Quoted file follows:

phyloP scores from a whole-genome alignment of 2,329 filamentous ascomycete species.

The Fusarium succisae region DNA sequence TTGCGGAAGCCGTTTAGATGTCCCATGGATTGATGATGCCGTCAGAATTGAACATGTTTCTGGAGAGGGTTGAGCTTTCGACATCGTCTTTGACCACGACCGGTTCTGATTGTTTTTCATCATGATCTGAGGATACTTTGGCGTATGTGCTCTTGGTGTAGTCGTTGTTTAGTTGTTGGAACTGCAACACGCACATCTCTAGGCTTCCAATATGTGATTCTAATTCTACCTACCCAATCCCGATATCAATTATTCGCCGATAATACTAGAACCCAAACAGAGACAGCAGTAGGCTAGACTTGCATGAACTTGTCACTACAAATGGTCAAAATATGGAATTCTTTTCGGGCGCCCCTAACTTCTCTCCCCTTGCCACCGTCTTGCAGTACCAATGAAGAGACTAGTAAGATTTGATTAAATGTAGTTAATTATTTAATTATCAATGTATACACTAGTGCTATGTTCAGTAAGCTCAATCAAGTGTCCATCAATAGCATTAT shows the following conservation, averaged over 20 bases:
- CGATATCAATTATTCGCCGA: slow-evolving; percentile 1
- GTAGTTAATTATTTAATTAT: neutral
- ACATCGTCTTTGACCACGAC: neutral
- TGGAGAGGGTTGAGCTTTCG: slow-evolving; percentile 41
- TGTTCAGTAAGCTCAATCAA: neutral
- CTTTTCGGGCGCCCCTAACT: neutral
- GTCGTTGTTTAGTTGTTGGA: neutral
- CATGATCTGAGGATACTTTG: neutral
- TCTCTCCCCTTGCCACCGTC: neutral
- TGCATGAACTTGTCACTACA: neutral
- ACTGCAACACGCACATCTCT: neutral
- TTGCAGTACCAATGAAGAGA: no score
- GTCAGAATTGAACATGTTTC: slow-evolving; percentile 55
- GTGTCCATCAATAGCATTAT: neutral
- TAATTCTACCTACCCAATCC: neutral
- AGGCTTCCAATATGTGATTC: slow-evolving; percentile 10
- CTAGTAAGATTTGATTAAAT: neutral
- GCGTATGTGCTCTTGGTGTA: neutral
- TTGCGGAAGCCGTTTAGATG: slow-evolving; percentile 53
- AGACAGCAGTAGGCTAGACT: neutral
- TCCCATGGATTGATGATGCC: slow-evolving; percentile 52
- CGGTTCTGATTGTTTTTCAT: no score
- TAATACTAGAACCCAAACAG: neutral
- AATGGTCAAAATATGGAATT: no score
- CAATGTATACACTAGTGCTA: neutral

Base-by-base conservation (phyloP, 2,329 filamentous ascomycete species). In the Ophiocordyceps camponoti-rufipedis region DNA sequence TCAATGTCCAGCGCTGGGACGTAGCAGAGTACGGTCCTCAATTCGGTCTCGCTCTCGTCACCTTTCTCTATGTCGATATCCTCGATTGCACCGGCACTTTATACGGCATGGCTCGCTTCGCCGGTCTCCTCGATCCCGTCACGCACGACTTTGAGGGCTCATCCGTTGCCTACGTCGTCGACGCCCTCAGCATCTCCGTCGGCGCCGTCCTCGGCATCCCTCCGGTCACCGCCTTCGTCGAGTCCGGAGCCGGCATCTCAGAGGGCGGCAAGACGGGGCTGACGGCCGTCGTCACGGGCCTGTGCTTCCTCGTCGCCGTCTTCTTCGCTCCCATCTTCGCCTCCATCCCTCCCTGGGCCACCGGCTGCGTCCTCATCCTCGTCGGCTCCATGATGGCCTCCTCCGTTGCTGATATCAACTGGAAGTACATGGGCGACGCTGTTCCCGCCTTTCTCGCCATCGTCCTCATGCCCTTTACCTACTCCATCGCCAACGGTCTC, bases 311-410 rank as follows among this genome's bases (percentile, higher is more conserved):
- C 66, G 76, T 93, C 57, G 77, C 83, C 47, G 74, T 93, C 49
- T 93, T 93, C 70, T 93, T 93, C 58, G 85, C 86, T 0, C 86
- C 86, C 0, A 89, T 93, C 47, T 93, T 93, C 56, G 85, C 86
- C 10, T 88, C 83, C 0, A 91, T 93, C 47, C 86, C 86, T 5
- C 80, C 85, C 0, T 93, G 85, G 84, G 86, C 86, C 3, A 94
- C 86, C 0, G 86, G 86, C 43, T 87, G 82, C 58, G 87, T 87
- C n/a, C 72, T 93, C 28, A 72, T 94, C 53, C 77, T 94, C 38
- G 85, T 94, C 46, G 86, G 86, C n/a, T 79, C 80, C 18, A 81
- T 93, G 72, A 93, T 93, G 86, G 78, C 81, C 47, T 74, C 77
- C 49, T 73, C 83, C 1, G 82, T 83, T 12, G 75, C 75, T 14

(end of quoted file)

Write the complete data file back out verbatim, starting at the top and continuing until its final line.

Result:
phyloP scores from a whole-genome alignment of 2,329 filamentous ascomycete species.

The Fusarium succisae region DNA sequence TTGCGGAAGCCGTTTAGATGTCCCATGGATTGATGATGCCGTCAGAATTGAACATGTTTCTGGAGAGGGTTGAGCTTTCGACATCGTCTTTGACCACGACCGGTTCTGATTGTTTTTCATCATGATCTGAGGATACTTTGGCGTATGTGCTCTTGGTGTAGTCGTTGTTTAGTTGTTGGAACTGCAACACGCACATCTCTAGGCTTCCAATATGTGATTCTAATTCTACCTACCCAATCCCGATATCAATTATTCGCCGATAATACTAGAACCCAAACAGAGACAGCAGTAGGCTAGACTTGCATGAACTTGTCACTACAAATGGTCAAAATATGGAATTCTTTTCGGGCGCCCCTAACTTCTCTCCCCTTGCCACCGTCTTGCAGTACCAATGAAGAGACTAGTAAGATTTGATTAAATGTAGTTAATTATTTAATTATCAATGTATACACTAGTGCTATGTTCAGTAAGCTCAATCAAGTGTCCATCAATAGCATTAT shows the following conservation, averaged over 20 bases:
- CGATATCAATTATTCGCCGA: slow-evolving; percentile 1
- GTAGTTAATTATTTAATTAT: neutral
- ACATCGTCTTTGACCACGAC: neutral
- TGGAGAGGGTTGAGCTTTCG: slow-evolving; percentile 41
- TGTTCAGTAAGCTCAATCAA: neutral
- CTTTTCGGGCGCCCCTAACT: neutral
- GTCGTTGTTTAGTTGTTGGA: neutral
- CATGATCTGAGGATACTTTG: neutral
- TCTCTCCCCTTGCCACCGTC: neutral
- TGCATGAACTTGTCACTACA: neutral
- ACTGCAACACGCACATCTCT: neutral
- TTGCAGTACCAATGAAGAGA: no score
- GTCAGAATTGAACATGTTTC: slow-evolving; percentile 55
- GTGTCCATCAATAGCATTAT: neutral
- TAATTCTACCTACCCAATCC: neutral
- AGGCTTCCAATATGTGATTC: slow-evolving; percentile 10
- CTAGTAAGATTTGATTAAAT: neutral
- GCGTATGTGCTCTTGGTGTA: neutral
- TTGCGGAAGCCGTTTAGATG: slow-evolving; percentile 53
- AGACAGCAGTAGGCTAGACT: neutral
- TCCCATGGATTGATGATGCC: slow-evolving; percentile 52
- CGGTTCTGATTGTTTTTCAT: no score
- TAATACTAGAACCCAAACAG: neutral
- AATGGTCAAAATATGGAATT: no score
- CAATGTATACACTAGTGCTA: neutral

Base-by-base conservation (phyloP, 2,329 filamentous ascomycete species). In the Ophiocordyceps camponoti-rufipedis region DNA sequence TCAATGTCCAGCGCTGGGACGTAGCAGAGTACGGTCCTCAATTCGGTCTCGCTCTCGTCACCTTTCTCTATGTCGATATCCTCGATTGCACCGGCACTTTATACGGCATGGCTCGCTTCGCCGGTCTCCTCGATCCCGTCACGCACGACTTTGAGGGCTCATCCGTTGCCTACGTCGTCGACGCCCTCAGCATCTCCGTCGGCGCCGTCCTCGGCATCCCTCCGGTCACCGCCTTCGTCGAGTCCGGAGCCGGCATCTCAGAGGGCGGCAAGACGGGGCTGACGGCCGTCGTCACGGGCCTGTGCTTCCTCGTCGCCGTCTTCTTCGCTCCCATCTTCGCCTCCATCCCTCCCTGGGCCACCGGCTGCGTCCTCATCCTCGTCGGCTCCATGATGGCCTCCTCCGTTGCTGATATCAACTGGAAGTACATGGGCGACGCTGTTCCCGCCTTTCTCGCCATCGTCCTCATGCCCTTTACCTACTCCATCGCCAACGGTCTC, bases 311-410 rank as follows among this genome's bases (percentile, higher is more conserved):
- C 66, G 76, T 93, C 57, G 77, C 83, C 47, G 74, T 93, C 49
- T 93, T 93, C 70, T 93, T 93, C 58, G 85, C 86, T 0, C 86
- C 86, C 0, A 89, T 93, C 47, T 93, T 93, C 56, G 85, C 86
- C 10, T 88, C 83, C 0, A 91, T 93, C 47, C 86, C 86, T 5
- C 80, C 85, C 0, T 93, G 85, G 84, G 86, C 86, C 3, A 94
- C 86, C 0, G 86, G 86, C 43, T 87, G 82, C 58, G 87, T 87
- C n/a, C 72, T 93, C 28, A 72, T 94, C 53, C 77, T 94, C 38
- G 85, T 94, C 46, G 86, G 86, C n/a, T 79, C 80, C 18, A 81
- T 93, G 72, A 93, T 93, G 86, G 78, C 81, C 47, T 74, C 77
- C 49, T 73, C 83, C 1, G 82, T 83, T 12, G 75, C 75, T 14